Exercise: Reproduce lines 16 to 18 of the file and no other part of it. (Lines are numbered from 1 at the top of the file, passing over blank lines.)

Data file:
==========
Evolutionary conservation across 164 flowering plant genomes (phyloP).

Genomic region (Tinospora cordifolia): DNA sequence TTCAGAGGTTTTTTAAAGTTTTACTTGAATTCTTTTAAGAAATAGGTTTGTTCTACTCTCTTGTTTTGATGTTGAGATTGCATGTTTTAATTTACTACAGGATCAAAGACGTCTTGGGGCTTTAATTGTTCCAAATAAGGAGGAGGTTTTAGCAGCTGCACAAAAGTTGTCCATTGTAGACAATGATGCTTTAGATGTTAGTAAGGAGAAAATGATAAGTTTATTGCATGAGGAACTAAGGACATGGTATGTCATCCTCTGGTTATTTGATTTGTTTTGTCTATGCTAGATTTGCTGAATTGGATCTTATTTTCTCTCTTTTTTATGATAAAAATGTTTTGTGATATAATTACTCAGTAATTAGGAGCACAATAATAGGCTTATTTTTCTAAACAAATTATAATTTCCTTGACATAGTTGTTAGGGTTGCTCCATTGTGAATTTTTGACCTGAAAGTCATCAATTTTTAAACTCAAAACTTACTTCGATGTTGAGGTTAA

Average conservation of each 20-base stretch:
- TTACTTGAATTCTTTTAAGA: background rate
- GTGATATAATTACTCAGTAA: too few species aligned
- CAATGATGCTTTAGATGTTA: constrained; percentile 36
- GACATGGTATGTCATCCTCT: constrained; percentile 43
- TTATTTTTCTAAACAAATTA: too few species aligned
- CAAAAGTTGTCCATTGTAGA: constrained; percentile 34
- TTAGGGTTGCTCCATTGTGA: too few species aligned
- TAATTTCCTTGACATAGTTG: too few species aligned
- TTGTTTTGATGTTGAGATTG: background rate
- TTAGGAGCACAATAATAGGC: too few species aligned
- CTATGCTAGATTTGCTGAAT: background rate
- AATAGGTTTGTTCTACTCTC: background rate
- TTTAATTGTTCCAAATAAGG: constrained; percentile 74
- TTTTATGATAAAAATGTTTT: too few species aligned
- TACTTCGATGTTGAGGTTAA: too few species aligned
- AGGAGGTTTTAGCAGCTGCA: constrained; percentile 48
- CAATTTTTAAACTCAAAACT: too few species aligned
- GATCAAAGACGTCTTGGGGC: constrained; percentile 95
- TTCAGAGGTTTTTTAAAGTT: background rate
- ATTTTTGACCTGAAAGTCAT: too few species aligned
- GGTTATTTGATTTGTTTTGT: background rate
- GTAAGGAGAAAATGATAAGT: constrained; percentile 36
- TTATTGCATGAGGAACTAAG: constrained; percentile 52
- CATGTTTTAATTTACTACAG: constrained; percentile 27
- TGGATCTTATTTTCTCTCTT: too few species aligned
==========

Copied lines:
- TTTAATTGTTCCAAATAAGG: constrained; percentile 74
- TTTTATGATAAAAATGTTTT: too few species aligned
- TACTTCGATGTTGAGGTTAA: too few species aligned